I Am A Photographer
I wrote this a few years ago and found it clean some files up over the weekend, and something seems to be nudging me to share it here, today. I hope if it finds you if you needed this, too!
I am a mother, who also happens to be a photographer. One is not defined by the other, nor is one dependent on the other. And yet, I find myself often at odds with who I think I should be as an artist, and who I am. The work that I am most passionate about, that I care the deepest about, is the photographs I create in and around my home. I spend much of my creative energy documenting my daughters’ childhood and our simple life through photographs that I will be able to hold onto long after the baby toes and toddler giggles have disappeared.
My work revolves around themes of motherhood, connections, emotions, and childhood. It’s something that so many of us can relate to, across cultures and across time, and yet I worry that others won’t see the value in what I do. When I meet other photographers, I’m shy about voicing what I photograph. I often find myself belittling what I do with the word “just”. “I just photograph my family” - “I’m just a mom with a camera” – “I’m sure it’s a lovely photograph, but it’s just my kids”.
As a mother, I’m tasked with loving my children like no one else can. I cherish, I care, I know, I pay attention, I listen, I kiss boo-boos, I clean and cook and launder and pay bills and drive endlessly, I chase monsters, I sing, I giggle, I help create memories – I love selflessly and fiercely. I am my children’s rock, their everything, their true north and the thing they call home. In order to do this, to be this – I have to see my children. Really see them, their emotions and personality and environment and being.
And if I, as their mother, as the one person on this earth who knows them more intimately than they know themselves – if I can take that love and detail and capture it in a photograph, what more could I ask for? And how can I possibly not find confidence in my ability to do exactly that?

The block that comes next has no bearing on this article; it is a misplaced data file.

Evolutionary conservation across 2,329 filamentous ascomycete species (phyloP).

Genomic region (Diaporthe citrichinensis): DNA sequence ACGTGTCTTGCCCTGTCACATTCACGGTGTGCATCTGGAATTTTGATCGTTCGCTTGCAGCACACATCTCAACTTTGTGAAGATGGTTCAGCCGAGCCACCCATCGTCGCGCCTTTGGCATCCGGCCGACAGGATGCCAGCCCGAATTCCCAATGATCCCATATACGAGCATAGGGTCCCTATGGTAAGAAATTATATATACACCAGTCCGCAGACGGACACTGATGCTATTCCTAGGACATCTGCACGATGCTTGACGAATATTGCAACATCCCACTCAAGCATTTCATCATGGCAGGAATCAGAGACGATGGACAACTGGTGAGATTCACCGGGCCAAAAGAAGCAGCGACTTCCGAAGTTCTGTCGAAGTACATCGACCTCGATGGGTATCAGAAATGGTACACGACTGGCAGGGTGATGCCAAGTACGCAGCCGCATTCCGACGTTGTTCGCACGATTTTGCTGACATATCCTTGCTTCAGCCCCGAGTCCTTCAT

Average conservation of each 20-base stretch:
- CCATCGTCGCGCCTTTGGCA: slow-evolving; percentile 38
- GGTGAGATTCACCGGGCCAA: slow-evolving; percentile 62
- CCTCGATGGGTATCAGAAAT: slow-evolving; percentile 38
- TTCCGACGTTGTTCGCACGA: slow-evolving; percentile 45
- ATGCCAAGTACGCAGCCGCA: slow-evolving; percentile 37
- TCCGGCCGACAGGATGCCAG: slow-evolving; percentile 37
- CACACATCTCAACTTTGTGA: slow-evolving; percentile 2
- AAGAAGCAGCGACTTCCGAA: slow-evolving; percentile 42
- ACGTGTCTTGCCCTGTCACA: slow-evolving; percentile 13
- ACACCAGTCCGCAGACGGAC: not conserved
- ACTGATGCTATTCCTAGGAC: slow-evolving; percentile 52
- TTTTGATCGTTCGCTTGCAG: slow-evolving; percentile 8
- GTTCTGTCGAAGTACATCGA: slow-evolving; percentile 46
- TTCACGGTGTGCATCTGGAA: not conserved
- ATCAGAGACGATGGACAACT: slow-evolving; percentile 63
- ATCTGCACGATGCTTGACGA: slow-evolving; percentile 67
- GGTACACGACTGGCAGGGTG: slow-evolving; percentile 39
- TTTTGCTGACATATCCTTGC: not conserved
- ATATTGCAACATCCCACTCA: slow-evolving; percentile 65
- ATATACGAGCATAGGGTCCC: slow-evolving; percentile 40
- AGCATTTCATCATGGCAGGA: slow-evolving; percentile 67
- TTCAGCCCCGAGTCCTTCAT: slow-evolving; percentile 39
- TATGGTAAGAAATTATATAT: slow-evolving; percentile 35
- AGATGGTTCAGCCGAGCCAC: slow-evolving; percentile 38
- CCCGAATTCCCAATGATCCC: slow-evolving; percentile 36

After all, isn’t that at the heart of why we create photographs? To capture the essence of our subject, to bring our viewers to the scene as it unfolds before our eyes, to show them not just what it was to be there, but what it felt to be there?
It’s why we chase the gear and the dream and the high of getting just the right shot. Because when we are able to make the flattened frame express exactly what we felt in the moment, we’ve done our job. And my job is no less important simply because I have chosen to focus on those nearest and dearest to me. But yet, the struggle is still there.
It seems like we often place a higher value on photographs that are far from home. The more exotic the location or harder the travel to get there, the more automatic worth we place on those images. It’s no wonder then, considering that most of my photographs are taken within a mile of my home, that I worry that they aren’t enough. That they aren’t interesting enough, flashy enough, special enough. I worry about who will find them appealing beyond my family. And I worry about whether I have the same right to call myself a photographer as those who travel to exotic locations.
But then I think about the struggle others go through. I think of the travel photographer who journeys thousands of miles in order to get close to her subject. I think of the wildlife photographer who saves for an entire year in order to get a few days photographing his dream animal. The landscape photographer who is limited by weather and light and season, and who may only get a few chances to photograph a formation she’s dreamed about her whole life. Every photographer, no matter their chosen subject, style, or medium, struggles. We all wish for more time, more money, better light, or deeper emotions. And here I am, with the gift of having access to my subjects every single day, questioning if it is enough. I can practice my craft daily, and search for the art in the frame over and over, without the added pressure of a timeline or budget.
How many artists get that opportunity?
We read stories of people who have had the opportunity to travel to the other side of the world and live with their subjects for extended periods of time, and we’re envious. We celebrate how dedicated they are, we are envious of the time and life circumstances that lead them to that journey and place, and we look at the images they produce and think, “Wow. If only I could do that. If only I could do more.” Insert whatever dream applies to your situation, but I’m willing to bet it is going to focus on “more”.